8. ArtGirl

    What Flours?

    It might be good to look at some recipes - here on the board in the baking forum, or gluten-free cookbooks (our library has several) and see what looks good to you and what flours they call for.
  9. Would be interesting to check. My body temp runs low all the time - in the dr. office it's usually 97.8 or a little more. Hardly ever 98.anything. When it's "normal" I'm running a low-grade temp. Is this a symptom??? I need to get them listed altogether I'm thinking. I should go back to the thyroid site and look at their lists. I had only looked at hypo, but will also look at hyper this time.
  10. I forgot to mention that I have hypoglycemia also. I thought "hyper" made your metabolism run fast. Mine is slow - gain weight easily and hard to lose it. Money is an issue right now with finding a specialist. And, ignorance of who they are and if they would be good. I spent over $600 with this last doctor only to find out that she wouldn't listen AT ALL and was trying to fit me into a cookie cutter type of treatment without asking me any questions. I did get the test results, but now you say the lab wasn't using the latest calculations. I'm thinking, will someone else want to rerun the tests? I can't affort that. I'm going to give this chiropractor a shot, see what he says and recommends - he might be good for overall nutrition counseling - he has a background in that. Dawn - thanks for the top doc recommendation. I may register with that forum and ask about doctors these people use in my area. Geesh - this is all so difficult and so costly when it doesn't go well. I have insurance, but without a referral from my primary doctor, they cover only about 10%.
  11. I went to a woman in our town who does this. Pretty much everything she said turned out not to be what was really wrong with me.
  12. Shay, thanks for taking the time to reply. Is there anyway I can compare these results with the more current range indications? I am not all that fatigued. I have problems sleeping sometimes, and often get very tired right after eating a big meal in the evening, fall asleep for an hour or so on the couch, then wake up and can't go back to sleep until the wee hours of the morning. This doesn't happen too often - used to, but now sometimes once a week or so. (It helps if I don't pig out!) I don't have many obvious symptoms of hypothyroidism. Skin's not that dry (now that I've been gluten-free), am always hot, not cold (but that could be hormones). The most obvious is hair loss on arms and eyebrows, and slightly bulging eyes. The doctor who ordered the test isn't going to work out so I'm without help right now. I'm going to see a holistic chiropractor who does kenesiology. We'll talk and I'll see if he can guide me through this maze with the thyroid and food allergies. If not, then I'll keep looking for someone. I don't want to "treat" by myself because I just don't know enough and have no way to monitor how I'm doing. Anyone know of a good naturopathic/homeopathic (what's the difference???) in the Kansas City area?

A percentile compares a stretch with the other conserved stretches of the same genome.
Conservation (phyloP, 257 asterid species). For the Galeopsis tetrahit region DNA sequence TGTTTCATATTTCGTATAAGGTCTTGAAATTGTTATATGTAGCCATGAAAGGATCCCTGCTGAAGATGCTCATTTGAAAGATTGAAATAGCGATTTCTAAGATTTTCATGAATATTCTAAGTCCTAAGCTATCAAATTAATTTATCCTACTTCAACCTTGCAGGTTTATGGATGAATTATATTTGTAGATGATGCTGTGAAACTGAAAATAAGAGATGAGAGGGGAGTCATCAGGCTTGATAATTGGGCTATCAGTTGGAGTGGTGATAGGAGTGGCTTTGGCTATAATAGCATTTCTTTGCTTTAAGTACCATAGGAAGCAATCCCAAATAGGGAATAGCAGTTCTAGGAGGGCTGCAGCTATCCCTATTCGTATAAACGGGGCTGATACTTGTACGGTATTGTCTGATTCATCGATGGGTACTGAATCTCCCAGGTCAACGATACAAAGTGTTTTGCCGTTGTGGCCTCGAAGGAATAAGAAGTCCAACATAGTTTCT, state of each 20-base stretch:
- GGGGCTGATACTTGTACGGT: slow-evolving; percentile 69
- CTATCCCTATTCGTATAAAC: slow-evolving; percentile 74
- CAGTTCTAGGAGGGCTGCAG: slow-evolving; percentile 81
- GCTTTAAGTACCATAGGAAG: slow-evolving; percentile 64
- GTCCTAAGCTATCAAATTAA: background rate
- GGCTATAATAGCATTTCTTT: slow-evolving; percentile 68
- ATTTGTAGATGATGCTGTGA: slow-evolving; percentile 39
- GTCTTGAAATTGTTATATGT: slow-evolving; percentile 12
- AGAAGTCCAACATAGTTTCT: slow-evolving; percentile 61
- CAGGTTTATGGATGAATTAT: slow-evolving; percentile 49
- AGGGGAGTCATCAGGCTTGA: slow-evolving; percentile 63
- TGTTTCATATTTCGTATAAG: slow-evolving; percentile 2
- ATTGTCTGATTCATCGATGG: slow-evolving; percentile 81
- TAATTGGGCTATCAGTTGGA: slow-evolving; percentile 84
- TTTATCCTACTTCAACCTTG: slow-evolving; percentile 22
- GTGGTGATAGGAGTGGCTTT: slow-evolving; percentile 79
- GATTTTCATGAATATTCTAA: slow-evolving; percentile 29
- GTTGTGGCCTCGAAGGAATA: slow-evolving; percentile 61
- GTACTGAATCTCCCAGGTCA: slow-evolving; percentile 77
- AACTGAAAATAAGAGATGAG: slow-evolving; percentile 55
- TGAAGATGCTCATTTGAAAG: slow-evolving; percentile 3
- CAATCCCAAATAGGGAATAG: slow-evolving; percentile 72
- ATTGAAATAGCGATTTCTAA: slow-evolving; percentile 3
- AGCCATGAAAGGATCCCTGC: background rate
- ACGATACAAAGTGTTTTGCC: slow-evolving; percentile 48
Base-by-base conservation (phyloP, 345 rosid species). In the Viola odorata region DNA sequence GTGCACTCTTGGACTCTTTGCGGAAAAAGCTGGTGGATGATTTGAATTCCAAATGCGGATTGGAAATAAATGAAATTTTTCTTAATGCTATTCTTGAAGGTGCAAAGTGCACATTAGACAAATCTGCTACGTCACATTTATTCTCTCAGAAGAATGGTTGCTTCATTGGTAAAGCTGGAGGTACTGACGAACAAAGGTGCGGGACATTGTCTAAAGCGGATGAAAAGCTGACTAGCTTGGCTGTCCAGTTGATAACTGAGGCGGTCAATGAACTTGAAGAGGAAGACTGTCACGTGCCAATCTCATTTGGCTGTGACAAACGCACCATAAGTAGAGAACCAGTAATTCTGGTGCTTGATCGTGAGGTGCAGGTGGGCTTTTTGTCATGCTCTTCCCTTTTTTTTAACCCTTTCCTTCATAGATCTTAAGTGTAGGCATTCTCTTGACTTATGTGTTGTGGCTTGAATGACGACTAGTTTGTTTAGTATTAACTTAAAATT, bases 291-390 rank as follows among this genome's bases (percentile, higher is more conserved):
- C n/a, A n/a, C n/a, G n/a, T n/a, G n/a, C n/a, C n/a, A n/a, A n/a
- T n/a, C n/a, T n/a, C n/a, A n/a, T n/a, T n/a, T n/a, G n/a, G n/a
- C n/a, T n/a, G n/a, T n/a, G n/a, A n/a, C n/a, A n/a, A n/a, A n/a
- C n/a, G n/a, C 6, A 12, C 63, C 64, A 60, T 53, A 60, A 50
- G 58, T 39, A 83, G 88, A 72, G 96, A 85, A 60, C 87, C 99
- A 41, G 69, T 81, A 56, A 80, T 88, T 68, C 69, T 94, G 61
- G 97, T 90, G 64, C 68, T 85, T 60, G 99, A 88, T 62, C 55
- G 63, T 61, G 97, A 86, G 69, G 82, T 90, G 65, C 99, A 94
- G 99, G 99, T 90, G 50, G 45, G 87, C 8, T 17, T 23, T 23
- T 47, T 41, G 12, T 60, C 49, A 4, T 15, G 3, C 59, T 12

13. The longer I am gluten-free, the less sensitive I seem to be. At first, any glutening would mean a several days of D and 2 weeks of fatigue. Now it's a few hours and three days respectively. I am extremely careful about getting glutened. I, too, would not eat a g.f. pizza at a regular pizza place. I don't eat from buffets, either. It's just not worth either being sick (even mildly) or in possibly doing silent damage. That said, I will eat gluten-free foods that on the label they say they use good cleaning methods (whatever that phrase is?) on shared equipment. So far not a problem. I would prefer, however, to stay with those companies that have totally gluten-free facilities. Actually, I make most of my gluten-free baked goods and rarely buy processed foods. I'm like Hummingbird. My house is a gluten-free zone. I eat out rarely but there are two restaurants that have proven to be fairly safe (one CC out of about 15 visits). I, too, wash my hands frequently. At church, after the greeting time where everyone shakes hands (some after having had donuts and pastries earlier) I quitely retreat to the restroom and wash my hands. I also wash my hands after ordering and handling a menu at a restaurant and then don't touch the table after that. MSAU22 - could the contamination have come from the oven door handle? Getting on your hands? Or even cupboard and refrigerator door handles. I know those were places that were a real problem for me before we made the whole house gluten-free. Even supportive family members just aren't that careful when touching things after handling gluten foods.
  14. Per serving of 1T, it has 1.8gr of carbohydrate of which 1gr is a sugar. I don't know if this is low enough to be SCD legal, but I'm very interested in it even so. I had to give up on protein powders years ago because of the dairy/soy/corn/etc.etc. issues It would be a real help to have a source of protein for my low blood sugar when I'm out and about and don't have anything with me to eat. I also did well with having some first thing when gettin up in the morning. I think I'd email them and ask directly if there is any source of gluten, i.e. in the vanilla flavor. But at first glance it looks safe for the gluten. Just don't know about SCD legal. I guess it would depend on how much you had at a time.
  15. I had a new doctor run the thyroid panel for me. Unfortunately, I won't be going back to see this doctor for interpretation because of some other issues of what seemed to me to be ignorance about gluten intolerance. I did get a copy of the lab results, though. Here's the lab results. They look within the normal range to me. Thyroid peroxidase and thyroglobulin antibodies thyroglobulin antibodies <20 reference range <20 IU/mL thyroid peroxidase antibodies <10 reference range <35 IU/mL ............ [my result]..............reference range T3, Total....[119]................... 97-219 ng/dL T-4, free...[1.2].................... 0.8-1.8 ng/dL T-4 (thyroxine) total.. [7.2].. 4.5-12.5 mcg/dL TSH, 3rd generation.. [1.93].. 0.40-4.50 mIU/L T3, Free ... [296]................... 230-420 pg/dL